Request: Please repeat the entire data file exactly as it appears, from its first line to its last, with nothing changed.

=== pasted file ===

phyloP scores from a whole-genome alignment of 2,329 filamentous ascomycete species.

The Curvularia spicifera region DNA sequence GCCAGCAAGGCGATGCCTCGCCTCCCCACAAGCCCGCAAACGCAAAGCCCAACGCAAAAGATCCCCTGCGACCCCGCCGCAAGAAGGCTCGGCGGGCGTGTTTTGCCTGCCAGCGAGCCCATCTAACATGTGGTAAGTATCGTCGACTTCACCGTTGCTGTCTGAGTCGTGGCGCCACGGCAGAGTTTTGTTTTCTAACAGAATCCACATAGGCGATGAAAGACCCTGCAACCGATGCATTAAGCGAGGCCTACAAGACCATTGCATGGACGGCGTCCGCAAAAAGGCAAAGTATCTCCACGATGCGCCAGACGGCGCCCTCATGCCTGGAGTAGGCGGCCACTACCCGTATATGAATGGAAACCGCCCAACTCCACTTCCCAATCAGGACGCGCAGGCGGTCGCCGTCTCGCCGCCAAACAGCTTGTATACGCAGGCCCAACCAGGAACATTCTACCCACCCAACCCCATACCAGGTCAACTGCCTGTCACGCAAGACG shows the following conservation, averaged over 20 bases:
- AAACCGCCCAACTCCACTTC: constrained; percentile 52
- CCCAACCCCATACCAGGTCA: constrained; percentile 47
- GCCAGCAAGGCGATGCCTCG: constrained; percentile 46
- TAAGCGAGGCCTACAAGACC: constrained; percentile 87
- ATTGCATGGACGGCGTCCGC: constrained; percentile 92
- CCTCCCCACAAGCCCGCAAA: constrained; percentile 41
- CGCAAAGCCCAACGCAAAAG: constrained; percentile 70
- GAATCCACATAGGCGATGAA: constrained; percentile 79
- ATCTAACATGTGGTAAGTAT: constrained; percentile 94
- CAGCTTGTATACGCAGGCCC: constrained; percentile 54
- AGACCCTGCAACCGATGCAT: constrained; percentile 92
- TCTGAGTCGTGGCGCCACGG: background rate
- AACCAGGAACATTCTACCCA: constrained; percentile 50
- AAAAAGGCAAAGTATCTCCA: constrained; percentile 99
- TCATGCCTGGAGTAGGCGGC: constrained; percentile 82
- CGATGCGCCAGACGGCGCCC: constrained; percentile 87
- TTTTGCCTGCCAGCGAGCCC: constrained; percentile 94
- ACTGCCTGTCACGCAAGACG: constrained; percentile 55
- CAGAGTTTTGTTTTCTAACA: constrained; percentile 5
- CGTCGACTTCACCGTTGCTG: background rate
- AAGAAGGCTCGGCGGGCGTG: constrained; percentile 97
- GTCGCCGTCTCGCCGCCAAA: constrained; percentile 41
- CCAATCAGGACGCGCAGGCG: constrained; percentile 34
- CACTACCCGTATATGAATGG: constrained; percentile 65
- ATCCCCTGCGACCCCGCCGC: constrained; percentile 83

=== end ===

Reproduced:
phyloP scores from a whole-genome alignment of 2,329 filamentous ascomycete species.

The Curvularia spicifera region DNA sequence GCCAGCAAGGCGATGCCTCGCCTCCCCACAAGCCCGCAAACGCAAAGCCCAACGCAAAAGATCCCCTGCGACCCCGCCGCAAGAAGGCTCGGCGGGCGTGTTTTGCCTGCCAGCGAGCCCATCTAACATGTGGTAAGTATCGTCGACTTCACCGTTGCTGTCTGAGTCGTGGCGCCACGGCAGAGTTTTGTTTTCTAACAGAATCCACATAGGCGATGAAAGACCCTGCAACCGATGCATTAAGCGAGGCCTACAAGACCATTGCATGGACGGCGTCCGCAAAAAGGCAAAGTATCTCCACGATGCGCCAGACGGCGCCCTCATGCCTGGAGTAGGCGGCCACTACCCGTATATGAATGGAAACCGCCCAACTCCACTTCCCAATCAGGACGCGCAGGCGGTCGCCGTCTCGCCGCCAAACAGCTTGTATACGCAGGCCCAACCAGGAACATTCTACCCACCCAACCCCATACCAGGTCAACTGCCTGTCACGCAAGACG shows the following conservation, averaged over 20 bases:
- AAACCGCCCAACTCCACTTC: constrained; percentile 52
- CCCAACCCCATACCAGGTCA: constrained; percentile 47
- GCCAGCAAGGCGATGCCTCG: constrained; percentile 46
- TAAGCGAGGCCTACAAGACC: constrained; percentile 87
- ATTGCATGGACGGCGTCCGC: constrained; percentile 92
- CCTCCCCACAAGCCCGCAAA: constrained; percentile 41
- CGCAAAGCCCAACGCAAAAG: constrained; percentile 70
- GAATCCACATAGGCGATGAA: constrained; percentile 79
- ATCTAACATGTGGTAAGTAT: constrained; percentile 94
- CAGCTTGTATACGCAGGCCC: constrained; percentile 54
- AGACCCTGCAACCGATGCAT: constrained; percentile 92
- TCTGAGTCGTGGCGCCACGG: background rate
- AACCAGGAACATTCTACCCA: constrained; percentile 50
- AAAAAGGCAAAGTATCTCCA: constrained; percentile 99
- TCATGCCTGGAGTAGGCGGC: constrained; percentile 82
- CGATGCGCCAGACGGCGCCC: constrained; percentile 87
- TTTTGCCTGCCAGCGAGCCC: constrained; percentile 94
- ACTGCCTGTCACGCAAGACG: constrained; percentile 55
- CAGAGTTTTGTTTTCTAACA: constrained; percentile 5
- CGTCGACTTCACCGTTGCTG: background rate
- AAGAAGGCTCGGCGGGCGTG: constrained; percentile 97
- GTCGCCGTCTCGCCGCCAAA: constrained; percentile 41
- CCAATCAGGACGCGCAGGCG: constrained; percentile 34
- CACTACCCGTATATGAATGG: constrained; percentile 65
- ATCCCCTGCGACCCCGCCGC: constrained; percentile 83